How Opinions Are Influenced

We are in the clutches of a new left leaning news revolution!

It may be being controlled by a small number of people and a little information technology.  Forget the neo-Nazis or some hard right 5th column. This is not their game.  You think ISIS use the Internet in sophisticated ways?  They are useful idiots compared to the really serious players, those who not only recruit but also mass message and try to control the agenda.

Let us suppose a quite reasonable scenario.  You have a small group of associates and object to the way the world is developing. You are all willing to protest against any particular event, but there is not many of you, certainly not enough to make a viable difference. What to do?

The Old Way  Write letters to everyone and every news agency to protest or complain.  Usually, small numbers are ignored and the protest is ignored as the rants of some malcontents. Eventually they go back to their jobs and get on with life.

Today:   In the digital age. The age of mass communication, you have programs that generate unique letters/ comments/ opinions based on preselected keywords. These keywords will find conversations on numerous forums (because that is what algorithms are designed to do) and then send them, using thousands of correct email addresses (you have access to data banks of addresses, on sale just about anywhere).  Ditto for Twitter addresses.  This multiplies the small group by hundreds, thousands or even millions.

Such a program could generate and send a protest letter from me (or you) on some issue I don’t care about or even disagree with. I may never know. News agencies do not have the resources to check legitimacy. They just want a story that sells so they just count!

Of course, news agencies could create a form requesting confirmation of emails sent.  That’s easy to do, yes, but also easy to counter. Google already uses software that scans for multiplicity and duplicity to make ad targeting more effective.  Read for more on this. But I digress.

Large service providers can create millions of false email accounts, and each of these can create accounts on Facebook, Twitter, LinkedIn, etc. (Wells-Fargo and their fake bank accounts spring to mind. As does Twitter being sanctioned for using bots to increase the number of ‘users’. CNN also got caught out doing this about six months ago.)  They are empowered to send thousands or millions of messages supporting or rejecting this situation or that.  Large organisations receiving millions of messages or multiple thousands will use deep learning to read the message for favourability or not, maybe keywords and themes, and then produce a count.  In this scheme, we have machines creating the messages and machines reading them.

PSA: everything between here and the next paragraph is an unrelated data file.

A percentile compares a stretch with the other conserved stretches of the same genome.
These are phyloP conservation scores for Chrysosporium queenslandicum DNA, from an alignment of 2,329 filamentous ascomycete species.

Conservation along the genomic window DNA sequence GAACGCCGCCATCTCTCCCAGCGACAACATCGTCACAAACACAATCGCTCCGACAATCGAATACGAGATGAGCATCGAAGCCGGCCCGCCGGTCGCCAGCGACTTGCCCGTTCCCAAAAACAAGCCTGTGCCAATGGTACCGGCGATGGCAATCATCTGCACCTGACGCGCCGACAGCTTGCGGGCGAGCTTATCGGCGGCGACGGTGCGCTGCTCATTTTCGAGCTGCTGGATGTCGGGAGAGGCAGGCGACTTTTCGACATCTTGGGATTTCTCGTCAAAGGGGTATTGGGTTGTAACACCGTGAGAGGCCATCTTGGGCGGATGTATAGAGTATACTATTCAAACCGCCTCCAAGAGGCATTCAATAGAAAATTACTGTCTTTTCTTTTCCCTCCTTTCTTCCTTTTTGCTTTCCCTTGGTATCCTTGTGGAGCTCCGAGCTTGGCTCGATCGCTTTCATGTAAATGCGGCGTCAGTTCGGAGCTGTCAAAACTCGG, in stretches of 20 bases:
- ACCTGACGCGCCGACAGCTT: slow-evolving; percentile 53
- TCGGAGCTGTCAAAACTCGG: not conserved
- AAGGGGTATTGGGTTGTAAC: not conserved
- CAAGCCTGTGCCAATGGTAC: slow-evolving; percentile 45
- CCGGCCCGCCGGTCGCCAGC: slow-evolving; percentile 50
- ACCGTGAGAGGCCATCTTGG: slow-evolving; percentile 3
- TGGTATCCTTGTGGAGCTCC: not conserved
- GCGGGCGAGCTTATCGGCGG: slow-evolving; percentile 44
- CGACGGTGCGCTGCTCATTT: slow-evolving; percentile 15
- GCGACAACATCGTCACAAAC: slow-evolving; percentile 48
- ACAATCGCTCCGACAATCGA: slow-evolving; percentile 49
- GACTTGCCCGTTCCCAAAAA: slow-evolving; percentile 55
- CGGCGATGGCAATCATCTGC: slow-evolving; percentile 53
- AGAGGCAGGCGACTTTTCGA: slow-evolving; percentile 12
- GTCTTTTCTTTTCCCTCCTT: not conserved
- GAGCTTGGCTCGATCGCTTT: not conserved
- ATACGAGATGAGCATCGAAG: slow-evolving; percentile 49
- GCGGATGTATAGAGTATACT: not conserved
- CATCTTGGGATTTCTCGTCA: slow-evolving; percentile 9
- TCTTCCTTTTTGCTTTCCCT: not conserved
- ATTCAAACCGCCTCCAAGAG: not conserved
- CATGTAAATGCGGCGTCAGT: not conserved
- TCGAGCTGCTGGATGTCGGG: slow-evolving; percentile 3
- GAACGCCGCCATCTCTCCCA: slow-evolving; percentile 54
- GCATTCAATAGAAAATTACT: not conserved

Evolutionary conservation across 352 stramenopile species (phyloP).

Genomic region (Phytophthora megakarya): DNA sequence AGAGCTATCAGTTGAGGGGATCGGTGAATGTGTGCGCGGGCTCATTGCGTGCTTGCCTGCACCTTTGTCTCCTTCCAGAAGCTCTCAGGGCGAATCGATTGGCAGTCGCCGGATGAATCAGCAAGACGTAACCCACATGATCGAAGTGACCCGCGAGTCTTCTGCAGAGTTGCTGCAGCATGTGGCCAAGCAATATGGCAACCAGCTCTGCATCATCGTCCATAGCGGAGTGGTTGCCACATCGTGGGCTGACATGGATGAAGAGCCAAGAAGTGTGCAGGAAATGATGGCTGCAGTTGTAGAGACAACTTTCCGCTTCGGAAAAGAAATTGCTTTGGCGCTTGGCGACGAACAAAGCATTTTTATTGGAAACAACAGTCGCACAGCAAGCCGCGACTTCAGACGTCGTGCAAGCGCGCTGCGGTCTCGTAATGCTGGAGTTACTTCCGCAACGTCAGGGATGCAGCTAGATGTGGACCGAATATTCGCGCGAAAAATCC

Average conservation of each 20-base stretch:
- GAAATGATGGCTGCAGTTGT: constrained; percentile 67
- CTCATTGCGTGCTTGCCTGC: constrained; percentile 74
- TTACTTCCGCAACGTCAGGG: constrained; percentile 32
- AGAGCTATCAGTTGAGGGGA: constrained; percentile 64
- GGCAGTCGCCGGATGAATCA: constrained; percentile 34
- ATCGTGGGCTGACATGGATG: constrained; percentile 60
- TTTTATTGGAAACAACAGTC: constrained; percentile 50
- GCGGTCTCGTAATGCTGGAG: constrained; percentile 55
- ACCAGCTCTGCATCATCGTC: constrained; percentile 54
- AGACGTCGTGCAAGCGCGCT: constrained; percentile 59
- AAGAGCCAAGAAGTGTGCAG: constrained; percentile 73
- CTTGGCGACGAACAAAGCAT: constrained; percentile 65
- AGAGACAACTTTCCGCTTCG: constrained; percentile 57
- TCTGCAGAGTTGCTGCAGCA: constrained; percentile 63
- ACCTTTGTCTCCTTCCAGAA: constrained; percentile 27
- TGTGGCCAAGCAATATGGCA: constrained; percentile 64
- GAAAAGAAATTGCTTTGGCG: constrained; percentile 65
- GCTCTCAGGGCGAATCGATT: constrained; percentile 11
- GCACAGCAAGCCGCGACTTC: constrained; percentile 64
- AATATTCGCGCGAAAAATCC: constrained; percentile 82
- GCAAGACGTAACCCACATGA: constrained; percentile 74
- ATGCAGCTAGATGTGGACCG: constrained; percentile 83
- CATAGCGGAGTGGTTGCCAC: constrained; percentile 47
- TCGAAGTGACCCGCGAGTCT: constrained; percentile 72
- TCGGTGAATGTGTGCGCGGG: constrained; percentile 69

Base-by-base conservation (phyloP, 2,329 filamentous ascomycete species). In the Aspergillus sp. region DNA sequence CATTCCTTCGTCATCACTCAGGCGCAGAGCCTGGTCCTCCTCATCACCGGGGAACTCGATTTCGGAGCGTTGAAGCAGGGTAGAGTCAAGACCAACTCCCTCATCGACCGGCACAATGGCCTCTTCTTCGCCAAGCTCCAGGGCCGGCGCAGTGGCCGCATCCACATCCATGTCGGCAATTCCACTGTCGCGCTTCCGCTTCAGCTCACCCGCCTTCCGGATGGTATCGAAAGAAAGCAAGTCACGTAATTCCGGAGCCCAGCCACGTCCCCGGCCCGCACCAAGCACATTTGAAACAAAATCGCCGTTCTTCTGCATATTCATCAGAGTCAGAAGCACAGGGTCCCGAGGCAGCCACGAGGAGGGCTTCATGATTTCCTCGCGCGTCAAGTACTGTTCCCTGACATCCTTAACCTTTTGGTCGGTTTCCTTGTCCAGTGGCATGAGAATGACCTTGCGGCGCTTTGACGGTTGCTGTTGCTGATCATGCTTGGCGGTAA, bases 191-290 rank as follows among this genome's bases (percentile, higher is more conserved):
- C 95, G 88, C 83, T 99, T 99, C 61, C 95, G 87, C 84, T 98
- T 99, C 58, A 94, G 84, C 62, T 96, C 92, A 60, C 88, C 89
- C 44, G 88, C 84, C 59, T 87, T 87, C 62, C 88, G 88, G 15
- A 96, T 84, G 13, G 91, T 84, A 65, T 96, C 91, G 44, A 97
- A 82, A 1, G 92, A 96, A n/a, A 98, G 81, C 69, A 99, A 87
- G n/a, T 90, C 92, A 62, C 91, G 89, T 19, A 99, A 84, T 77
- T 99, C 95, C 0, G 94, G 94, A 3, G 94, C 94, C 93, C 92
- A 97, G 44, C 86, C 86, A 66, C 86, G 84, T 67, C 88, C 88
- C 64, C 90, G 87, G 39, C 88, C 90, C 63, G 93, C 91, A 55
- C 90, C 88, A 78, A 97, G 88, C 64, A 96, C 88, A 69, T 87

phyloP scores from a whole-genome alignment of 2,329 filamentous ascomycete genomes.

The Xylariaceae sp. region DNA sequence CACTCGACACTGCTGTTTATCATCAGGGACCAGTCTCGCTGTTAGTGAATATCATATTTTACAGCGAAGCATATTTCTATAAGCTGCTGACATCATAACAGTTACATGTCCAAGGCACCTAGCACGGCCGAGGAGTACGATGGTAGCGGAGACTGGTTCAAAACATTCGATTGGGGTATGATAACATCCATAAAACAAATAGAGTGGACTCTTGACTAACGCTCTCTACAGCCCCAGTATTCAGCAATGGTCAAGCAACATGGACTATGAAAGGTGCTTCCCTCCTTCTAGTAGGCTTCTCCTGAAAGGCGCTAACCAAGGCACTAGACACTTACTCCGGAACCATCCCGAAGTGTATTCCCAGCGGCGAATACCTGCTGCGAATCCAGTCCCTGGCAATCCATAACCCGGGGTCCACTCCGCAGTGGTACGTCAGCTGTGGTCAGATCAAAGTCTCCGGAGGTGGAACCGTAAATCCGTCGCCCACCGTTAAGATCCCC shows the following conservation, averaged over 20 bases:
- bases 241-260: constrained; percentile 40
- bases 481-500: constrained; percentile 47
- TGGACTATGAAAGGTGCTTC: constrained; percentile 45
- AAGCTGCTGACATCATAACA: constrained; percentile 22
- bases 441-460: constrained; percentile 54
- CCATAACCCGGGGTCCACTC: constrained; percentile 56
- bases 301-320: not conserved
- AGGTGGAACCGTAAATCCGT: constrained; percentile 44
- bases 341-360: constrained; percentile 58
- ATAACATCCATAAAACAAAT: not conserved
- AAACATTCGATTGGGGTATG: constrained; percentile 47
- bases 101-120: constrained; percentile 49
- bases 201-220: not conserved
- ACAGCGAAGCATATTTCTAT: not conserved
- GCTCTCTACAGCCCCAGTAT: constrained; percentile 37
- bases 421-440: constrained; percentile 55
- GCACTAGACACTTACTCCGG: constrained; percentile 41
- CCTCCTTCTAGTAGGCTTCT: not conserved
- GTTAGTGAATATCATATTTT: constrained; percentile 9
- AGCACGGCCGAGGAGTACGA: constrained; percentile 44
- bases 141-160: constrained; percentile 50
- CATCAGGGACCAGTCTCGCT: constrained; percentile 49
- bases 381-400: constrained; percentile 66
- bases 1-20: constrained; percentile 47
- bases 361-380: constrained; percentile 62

The organisations could be BBC, Channel 4, or some random MP or council department.  The key point is the volume.  It must be too large for the messages to be read in total, but not too large that the sheer count looks suspicious.  The volume must not be too small, as then the message theme is ignored.

Completely fake websites can be created to recruit cadres of useful participants (useful idiots again) to attend rallies or protests of any sort. The Remain protests and the Women’s marches of 2016/2017 spring to mind. These programs could also respond to blog entries in any desired fashion, perhaps with a short confirmation message, thanking the user for participating.

In this way, just a handful of people can shape the news or government – or ignite a revolution.

Indeed, the so-called Fake News may not be fake at all, but the organisations may be faked-out, reacting to a blast of fake messages. These blasts shape what to do and what they do. It even explains how they can suddenly move from one topic to a completely different one, something like a shoal of fish simultaneously and almost instantly change directions as if being controlled by a hidden hand, which they are. It simulates public opinion, and eventually drives it.

Turing Test Redux

The Turing Test Here for a machine is set to task a person to decide by asking a series of questions if he/she is talking to a machine or a person.  The new test is this:  Can any organisation, by sending a single return message decide if the particular message was sent by a machine-driven network or an actual person?


The great unknown in all this relates to knowledge, and that knowledge pertains to the sheer power of machine driven actions, for which language is not a problem, for which numbers are not a problem, for which verifiability is difficult, and for which a presumed ignorance of how it is done is paramount.  And massive IT firms all know this too well.

This scenario is not only technically possible but has probably happened. Is it happening now? Who’s going to admit they did it, much less publish it?

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